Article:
MOVE TO CENTRALIZED PURCHASING SYSTEM WILL PRODUCE SAVINGS TO PROTECT KEY PUBLIC SERVICES SUCH AS HEALTH CARE, EDUCATION
BROCKVILLE – Ontario’s Government is working for the people by developing a modernized procurement system that will make service delivery more efficient, producing savings that will help protect the vital services Ontarians rely on, says Leeds-Grenville-Thousand Islands and Rideau Lakes MPP Steve Clark.
Clark said the government has announced plans to streamline back-office processes and services, reducing unnecessary duplication and removing waste across government. By centralizing the province’s public sector procurement and creating more efficient delivery processes, the government projects savings of $1 billion annually.
“Centralized procurement is already underway in some areas of government and we have seen the savings potential from the Ontario Public Service in areas such as print services, mobile devices and office furniture,” said Clark. “Expanding this model to the broader public sector just makes sense. It’s the right thing to do for our partner vendors and for the taxpayers I represent, who expect their government to work efficiently.”
“For far too long, smart procurement practices in Ontario have been ignored,” said Minister Peter Bethlenfalvy, President of the Treasury Board. “We have a tremendous opportunity to better leverage the volume of purchasing across the Ontario Public Service and broader public sector, ensuring purchases are more competitive and achieve the best value for the taxpayer. This is all part of our plan to bring the rigour and language of business to the business of government.”
This new system will apply to Ontario ministries, provincial agencies and broader public sector organizations such as hospitals and schools.
As well, the province has created a new Lean and Continuous Improvements Office that will provide value to citizens by modernizing how services are delivered, increasing productivity and basing individual and business supports on what citizens want. It is also removing multiple, redundant and unused voice services across government to reduce waste, saving up to $8 million annually.
“As part of our plan to make it easier to deliver services, we are introducing more efficient processes and systems that will make government more effective. When we design services and supports around the needs of the people of Ontario, we will improve their experiences with government,” said Bill Walker, Minister of Government and Consumer Services.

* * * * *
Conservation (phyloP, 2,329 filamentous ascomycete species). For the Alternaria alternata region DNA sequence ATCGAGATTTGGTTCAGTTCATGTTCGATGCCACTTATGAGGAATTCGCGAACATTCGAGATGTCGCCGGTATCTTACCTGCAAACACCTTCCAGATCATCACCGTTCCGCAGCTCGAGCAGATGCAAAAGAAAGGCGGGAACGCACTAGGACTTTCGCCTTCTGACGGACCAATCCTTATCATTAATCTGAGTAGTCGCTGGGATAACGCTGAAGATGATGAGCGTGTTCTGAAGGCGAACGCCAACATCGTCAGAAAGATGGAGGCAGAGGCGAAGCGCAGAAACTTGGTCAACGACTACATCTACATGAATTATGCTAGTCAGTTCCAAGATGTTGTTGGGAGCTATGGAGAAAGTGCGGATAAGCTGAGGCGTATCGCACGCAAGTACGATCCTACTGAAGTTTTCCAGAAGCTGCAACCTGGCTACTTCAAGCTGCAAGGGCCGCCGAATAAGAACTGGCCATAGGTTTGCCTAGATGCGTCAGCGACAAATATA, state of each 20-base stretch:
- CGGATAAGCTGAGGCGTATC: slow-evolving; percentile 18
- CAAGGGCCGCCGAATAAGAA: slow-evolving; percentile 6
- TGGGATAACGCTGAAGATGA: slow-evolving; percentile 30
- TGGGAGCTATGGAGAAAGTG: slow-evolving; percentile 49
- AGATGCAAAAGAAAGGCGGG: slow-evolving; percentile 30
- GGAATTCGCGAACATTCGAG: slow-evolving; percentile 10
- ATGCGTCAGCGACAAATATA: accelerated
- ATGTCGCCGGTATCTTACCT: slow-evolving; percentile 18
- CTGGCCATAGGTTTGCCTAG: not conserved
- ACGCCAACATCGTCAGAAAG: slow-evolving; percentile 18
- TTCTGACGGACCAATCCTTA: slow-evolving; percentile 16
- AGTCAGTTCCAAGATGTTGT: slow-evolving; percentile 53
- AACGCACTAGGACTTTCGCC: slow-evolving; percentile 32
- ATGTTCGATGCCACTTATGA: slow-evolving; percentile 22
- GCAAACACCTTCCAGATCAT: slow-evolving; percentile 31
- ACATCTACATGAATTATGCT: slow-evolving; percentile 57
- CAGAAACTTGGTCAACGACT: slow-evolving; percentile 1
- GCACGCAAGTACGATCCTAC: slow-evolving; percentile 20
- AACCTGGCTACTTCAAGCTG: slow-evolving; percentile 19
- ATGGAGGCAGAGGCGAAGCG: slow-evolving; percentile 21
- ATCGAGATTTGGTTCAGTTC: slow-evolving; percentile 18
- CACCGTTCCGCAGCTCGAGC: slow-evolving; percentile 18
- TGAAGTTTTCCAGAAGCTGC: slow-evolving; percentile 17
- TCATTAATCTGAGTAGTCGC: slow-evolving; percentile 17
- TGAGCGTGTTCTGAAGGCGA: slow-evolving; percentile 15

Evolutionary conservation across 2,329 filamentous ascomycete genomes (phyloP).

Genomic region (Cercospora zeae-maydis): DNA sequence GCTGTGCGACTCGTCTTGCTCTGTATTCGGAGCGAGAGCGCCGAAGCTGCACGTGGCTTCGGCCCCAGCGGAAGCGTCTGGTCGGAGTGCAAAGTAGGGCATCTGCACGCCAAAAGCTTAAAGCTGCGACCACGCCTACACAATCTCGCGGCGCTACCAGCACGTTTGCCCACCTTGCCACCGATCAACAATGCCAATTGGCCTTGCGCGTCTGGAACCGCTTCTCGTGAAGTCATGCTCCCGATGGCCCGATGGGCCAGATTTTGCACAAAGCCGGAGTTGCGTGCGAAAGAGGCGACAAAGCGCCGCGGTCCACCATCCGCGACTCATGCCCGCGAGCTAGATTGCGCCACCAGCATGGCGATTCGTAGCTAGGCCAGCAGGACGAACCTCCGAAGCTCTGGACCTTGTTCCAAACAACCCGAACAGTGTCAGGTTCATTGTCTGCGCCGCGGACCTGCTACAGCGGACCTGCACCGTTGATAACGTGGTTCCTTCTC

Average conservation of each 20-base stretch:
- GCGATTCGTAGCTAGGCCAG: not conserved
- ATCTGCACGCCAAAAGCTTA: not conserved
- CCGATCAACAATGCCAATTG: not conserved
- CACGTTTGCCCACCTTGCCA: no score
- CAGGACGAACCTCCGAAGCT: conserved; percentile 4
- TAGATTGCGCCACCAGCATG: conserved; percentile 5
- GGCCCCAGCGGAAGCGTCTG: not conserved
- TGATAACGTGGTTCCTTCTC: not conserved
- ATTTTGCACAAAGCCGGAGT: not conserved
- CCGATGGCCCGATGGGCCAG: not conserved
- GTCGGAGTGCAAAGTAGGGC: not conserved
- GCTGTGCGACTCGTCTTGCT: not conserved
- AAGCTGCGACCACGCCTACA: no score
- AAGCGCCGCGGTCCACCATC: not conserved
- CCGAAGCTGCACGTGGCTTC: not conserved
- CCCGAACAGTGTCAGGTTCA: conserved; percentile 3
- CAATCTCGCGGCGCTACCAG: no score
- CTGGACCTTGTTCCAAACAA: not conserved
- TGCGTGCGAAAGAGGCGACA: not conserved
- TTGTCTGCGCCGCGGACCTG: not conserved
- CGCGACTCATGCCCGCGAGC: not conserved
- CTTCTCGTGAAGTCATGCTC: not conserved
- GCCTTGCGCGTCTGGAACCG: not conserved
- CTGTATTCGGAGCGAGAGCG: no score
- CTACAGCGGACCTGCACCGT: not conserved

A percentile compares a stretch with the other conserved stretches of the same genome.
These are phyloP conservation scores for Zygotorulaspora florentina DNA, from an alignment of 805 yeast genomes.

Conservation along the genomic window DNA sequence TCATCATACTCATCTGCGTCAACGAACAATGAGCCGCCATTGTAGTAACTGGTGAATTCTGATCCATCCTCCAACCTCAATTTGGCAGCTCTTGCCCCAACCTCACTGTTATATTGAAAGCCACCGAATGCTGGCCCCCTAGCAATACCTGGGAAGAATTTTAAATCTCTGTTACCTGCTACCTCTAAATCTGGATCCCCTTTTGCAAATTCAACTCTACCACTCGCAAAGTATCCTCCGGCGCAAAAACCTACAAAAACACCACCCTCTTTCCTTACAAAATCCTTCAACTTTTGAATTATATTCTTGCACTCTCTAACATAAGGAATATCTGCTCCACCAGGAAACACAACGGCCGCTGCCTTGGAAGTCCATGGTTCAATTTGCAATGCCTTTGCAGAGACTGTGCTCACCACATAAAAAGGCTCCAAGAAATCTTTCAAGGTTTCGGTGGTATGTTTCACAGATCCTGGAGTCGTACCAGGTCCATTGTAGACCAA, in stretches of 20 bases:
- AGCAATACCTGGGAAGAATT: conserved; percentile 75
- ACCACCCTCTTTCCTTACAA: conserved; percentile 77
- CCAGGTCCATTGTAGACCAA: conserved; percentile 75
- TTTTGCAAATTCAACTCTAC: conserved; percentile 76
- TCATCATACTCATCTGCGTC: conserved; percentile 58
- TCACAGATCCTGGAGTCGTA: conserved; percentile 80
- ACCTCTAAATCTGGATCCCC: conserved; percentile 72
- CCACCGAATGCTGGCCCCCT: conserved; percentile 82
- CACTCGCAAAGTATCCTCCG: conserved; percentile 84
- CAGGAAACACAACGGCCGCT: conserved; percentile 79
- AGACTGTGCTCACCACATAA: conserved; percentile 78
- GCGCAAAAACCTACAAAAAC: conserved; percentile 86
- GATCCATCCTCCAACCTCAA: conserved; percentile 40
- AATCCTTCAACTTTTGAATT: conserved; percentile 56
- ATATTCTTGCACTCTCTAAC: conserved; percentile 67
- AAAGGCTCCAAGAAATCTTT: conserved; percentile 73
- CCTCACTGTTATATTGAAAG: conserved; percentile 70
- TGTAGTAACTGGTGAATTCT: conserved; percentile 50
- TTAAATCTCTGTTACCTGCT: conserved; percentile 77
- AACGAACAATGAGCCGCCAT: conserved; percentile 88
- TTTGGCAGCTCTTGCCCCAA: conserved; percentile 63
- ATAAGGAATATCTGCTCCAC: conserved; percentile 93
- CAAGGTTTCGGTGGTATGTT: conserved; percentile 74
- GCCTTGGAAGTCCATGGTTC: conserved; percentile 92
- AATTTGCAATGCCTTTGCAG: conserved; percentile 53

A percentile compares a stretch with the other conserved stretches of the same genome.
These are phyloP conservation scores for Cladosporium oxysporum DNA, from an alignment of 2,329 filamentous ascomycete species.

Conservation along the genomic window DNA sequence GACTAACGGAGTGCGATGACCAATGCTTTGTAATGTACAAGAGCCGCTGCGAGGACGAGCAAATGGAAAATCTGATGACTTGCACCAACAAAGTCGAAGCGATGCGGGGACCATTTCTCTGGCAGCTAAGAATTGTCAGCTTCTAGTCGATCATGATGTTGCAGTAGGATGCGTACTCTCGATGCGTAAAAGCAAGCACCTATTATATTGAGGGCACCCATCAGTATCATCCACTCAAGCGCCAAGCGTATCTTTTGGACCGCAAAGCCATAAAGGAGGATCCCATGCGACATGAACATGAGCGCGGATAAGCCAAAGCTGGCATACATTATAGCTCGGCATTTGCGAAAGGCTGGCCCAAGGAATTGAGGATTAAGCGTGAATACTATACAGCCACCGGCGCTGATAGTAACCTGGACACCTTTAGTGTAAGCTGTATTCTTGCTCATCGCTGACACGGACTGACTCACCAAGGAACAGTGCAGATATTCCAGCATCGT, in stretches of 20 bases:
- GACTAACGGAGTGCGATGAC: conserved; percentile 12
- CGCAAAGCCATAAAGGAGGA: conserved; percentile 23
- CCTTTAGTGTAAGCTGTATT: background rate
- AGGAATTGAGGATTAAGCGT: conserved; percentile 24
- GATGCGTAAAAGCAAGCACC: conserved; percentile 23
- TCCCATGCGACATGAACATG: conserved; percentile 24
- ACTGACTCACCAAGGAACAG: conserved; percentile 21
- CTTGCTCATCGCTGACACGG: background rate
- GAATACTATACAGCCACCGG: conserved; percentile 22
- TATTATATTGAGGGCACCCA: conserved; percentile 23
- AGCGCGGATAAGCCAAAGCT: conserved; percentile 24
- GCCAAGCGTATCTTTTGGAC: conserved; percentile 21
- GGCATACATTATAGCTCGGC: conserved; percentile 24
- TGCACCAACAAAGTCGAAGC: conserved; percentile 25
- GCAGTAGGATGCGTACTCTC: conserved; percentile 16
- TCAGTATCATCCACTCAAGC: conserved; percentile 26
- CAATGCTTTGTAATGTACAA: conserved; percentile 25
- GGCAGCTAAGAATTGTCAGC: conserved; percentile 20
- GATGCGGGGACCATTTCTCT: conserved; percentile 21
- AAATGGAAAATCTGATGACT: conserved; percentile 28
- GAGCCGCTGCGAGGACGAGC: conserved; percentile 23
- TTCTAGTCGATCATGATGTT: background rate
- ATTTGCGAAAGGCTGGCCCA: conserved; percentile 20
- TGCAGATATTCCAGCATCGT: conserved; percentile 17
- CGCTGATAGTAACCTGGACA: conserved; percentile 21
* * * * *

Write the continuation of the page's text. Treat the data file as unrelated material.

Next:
In the coming weeks, the government will engage with leaders in the industry on centralizing the province’s procurement. The Government of Ontario will also reach out to the Ontario Public Service and the broader public sector to gather data to help inform the development of a modern, efficient procurement system that works for the people.
The vendor community will also be engaged to build a system that addresses the needs of Ontario’s businesses.
- Centralizing Ontario Public Service and broader public sector procurement will build on the progress made to date in reducing procurement spending. For example, the province manages a Vendor of Record program that has helped to reduce procurement spending across ministries for common goods and services. Savings realized through this program include:
o Mobile Devices – over $80 million estimated over 10 years.
o Office Furniture – over $80 million estimated over 5 years.
o Courier Services – over $70 million estimated over 7 years.
o Managed Print Services – over $15 million estimated over 5 years.
- The Lean and Continuous Improvements Office is improving the way government works by developing programs to reduce ServiceOntario call centre volumes and Lean Standard for systems and processes across the Ontario Public Service.
- Centralized Procurement is aligned with the independent, line-by-line review of government spending, which revealed opportunities for efficiencies and cost savings through the modernization of Ontario Public Service and broader public sector procurement.
- Under the Voice Services Initiative, the government will cancel phone lines that are not required and reduce the use of voicemail — which will continue to be provided to frontline and essential employees and those who serve customers directly — resulting in estimated annual savings of up $8 million for the people of Ontario.